Sporting dog contests, whether field trials or hunt tests, are structured to provide dogs with a setting in which they can demonstrate their inborn abilities along with how well they accept and advance in training as team players with their handlers in various simulated hunting scenarios. Granted, a high-end, all-age bird dog must show independence and confidence in hunting forward, but not completely on his own.

In walking trials and hunt tests, key aspects for evaluation are handling, cooperation and obedience. The greedy, self-serving, uncooperative or disobedient dog doesn’t finish regularly in any field trial or hunt test. So please don’t be afraid to consider a dog from walking trial or hunt test lines; in fact, I recommend the serious hunter go to these lines to improve his chances.

Choosing from these ranks come with benefits. Because of the standards set by most sanctioning bodies, you’re likely to find parents and grandparents with hip and other health evaluations, DNA certified, along with records of success, titles, access to scoring of key attributes, which includes evidence of bird finding ability, endurance, etc. All of this information increases your odds of selecting the right litter from which to choose your new puppy.

Now let’s fast forward to the point where you’re satisfied you’ve found the correct litter. Your next choice is deciding male or female. Forget about the macho stuff; females hunt every bit as hard as males. Your only concern is dealing with the female’s cycles if you don’t have her spayed.

Hopefully you can visit the litter once or twice before making your final selection. You might rule out the biggest and smallest of the sex you decided on, then take the remaining pups out one at a time to play with them and get a feel for the one or two you seem to connect with. At that point, listen to your gut, grab a pup and never look back, remembering that the odds are in your favor because you did your research, selected a breed and type you like and feel you’ll enjoy working with.

You’ve worked hard to find the right puppy, so please don’t forget how crucial proper socialization and the basics of training are to help your new pup reach his or her inherited potential. Have fun!

  • Tim Jones

    “Your next choice is deciding male or female. Forget about the macho stuff; females hunt every bit as hard as males.” This is not helpful, it is just a statement with no context or recommendations.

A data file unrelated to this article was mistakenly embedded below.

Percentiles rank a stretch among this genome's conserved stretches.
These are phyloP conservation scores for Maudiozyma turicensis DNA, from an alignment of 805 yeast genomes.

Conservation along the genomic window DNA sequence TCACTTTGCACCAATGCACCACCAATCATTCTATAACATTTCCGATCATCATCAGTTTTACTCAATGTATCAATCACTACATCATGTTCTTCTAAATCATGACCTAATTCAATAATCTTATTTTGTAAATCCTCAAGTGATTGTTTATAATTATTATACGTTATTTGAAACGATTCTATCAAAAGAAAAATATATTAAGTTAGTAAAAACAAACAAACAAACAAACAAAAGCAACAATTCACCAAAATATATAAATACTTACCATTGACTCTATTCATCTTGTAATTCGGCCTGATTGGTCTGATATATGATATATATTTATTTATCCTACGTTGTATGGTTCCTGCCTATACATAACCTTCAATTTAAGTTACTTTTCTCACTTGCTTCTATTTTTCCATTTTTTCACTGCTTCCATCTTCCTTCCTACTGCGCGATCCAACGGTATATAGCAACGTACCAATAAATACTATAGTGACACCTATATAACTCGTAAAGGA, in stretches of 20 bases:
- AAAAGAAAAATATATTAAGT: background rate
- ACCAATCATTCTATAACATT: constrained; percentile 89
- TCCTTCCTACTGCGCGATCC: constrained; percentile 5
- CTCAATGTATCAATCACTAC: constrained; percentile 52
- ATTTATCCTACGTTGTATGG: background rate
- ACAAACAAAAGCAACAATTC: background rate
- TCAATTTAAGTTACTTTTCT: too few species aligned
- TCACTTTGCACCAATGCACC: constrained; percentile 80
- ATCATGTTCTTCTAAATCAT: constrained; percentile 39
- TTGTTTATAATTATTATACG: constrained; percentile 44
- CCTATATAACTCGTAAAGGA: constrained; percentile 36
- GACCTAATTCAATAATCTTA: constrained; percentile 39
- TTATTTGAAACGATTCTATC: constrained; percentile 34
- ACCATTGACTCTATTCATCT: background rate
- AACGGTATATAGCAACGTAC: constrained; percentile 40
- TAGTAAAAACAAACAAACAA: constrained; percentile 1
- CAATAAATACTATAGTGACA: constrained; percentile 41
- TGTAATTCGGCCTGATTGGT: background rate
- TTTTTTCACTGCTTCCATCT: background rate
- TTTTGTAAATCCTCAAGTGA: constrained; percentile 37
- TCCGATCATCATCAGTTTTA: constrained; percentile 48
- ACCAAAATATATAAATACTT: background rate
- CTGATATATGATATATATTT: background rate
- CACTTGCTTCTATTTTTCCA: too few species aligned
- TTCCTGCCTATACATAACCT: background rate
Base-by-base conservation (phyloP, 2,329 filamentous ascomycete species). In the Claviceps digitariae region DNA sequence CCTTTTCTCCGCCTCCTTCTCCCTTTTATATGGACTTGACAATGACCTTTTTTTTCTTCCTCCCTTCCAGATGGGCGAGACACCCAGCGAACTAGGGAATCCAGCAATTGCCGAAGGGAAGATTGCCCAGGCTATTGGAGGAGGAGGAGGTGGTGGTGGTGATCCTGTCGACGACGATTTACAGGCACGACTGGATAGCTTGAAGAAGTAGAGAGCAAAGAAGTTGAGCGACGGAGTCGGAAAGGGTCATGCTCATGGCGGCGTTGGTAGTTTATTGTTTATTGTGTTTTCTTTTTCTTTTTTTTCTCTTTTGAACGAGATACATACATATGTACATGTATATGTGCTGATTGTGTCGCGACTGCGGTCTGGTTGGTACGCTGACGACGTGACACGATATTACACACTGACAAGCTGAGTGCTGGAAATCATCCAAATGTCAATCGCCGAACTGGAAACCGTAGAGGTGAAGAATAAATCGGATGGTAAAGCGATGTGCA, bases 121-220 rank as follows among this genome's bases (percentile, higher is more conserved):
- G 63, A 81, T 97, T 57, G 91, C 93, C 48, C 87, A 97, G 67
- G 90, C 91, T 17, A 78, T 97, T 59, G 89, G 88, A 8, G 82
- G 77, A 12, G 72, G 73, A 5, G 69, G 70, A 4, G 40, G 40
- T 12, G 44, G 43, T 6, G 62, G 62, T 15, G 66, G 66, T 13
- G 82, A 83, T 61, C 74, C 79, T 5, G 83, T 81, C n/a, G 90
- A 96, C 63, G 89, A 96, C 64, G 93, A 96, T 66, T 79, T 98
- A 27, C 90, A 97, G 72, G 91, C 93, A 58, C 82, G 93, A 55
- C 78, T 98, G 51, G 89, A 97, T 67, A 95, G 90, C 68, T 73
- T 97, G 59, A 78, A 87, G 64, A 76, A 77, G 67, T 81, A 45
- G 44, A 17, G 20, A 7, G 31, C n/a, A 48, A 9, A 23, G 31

Is it just the breed I have picked or does everyone want a female? Females are harder to come by and it isn’t just breeders buying them. Everyone seems to be willing to pay a premium to get one. It makes me feel like there is something wrong with my choice to pick out a male? I don’t care about macho, I just want a hunting dog and a buddy.

    • Eric Bosworth

      Until my current puppy that I picked up last Friday I have always had a female. I got a male this time in hopes of studding him out. That said the breeder where I got him made a great point. He said “people complain about the twice a year a female is in heat… Males are in heat all the time…” In both cases it is a problem that is easy to fix.
      That said, my method of picking a puppy was simply to take a grouse wing and see witch pup was interested. The one I picked took it and ran. The with the exception of one female, rest didn’t seem all that interested.

  • Karen W

    We adopted our girl Trudy (english pointer/German Short hair) from a girl that was going back to collage and couldn’t keep her. She was not only one of the most beautiful dog I’ve ever seen, Trudy hunted her little heart out for us. Everyone that saw her loved her and commented on what a great dog she was. Not to say Daddy’s
    little girl. She out hunted two of our other friend dogs and one was male and the other one was Lab/Short hair/ pointer. Trudy was a born hunter at 10 weeks old.

  • Preston Keck

    My pup was the last of the litter from a back yard lab breeder for a few hundred…. He is really coming into is own. My other was a high end breed paid a lot for and is scared of her shadow…. I think some is genetics but a good foundation when you bring them home is super important to have a confident healthy pup…

back to top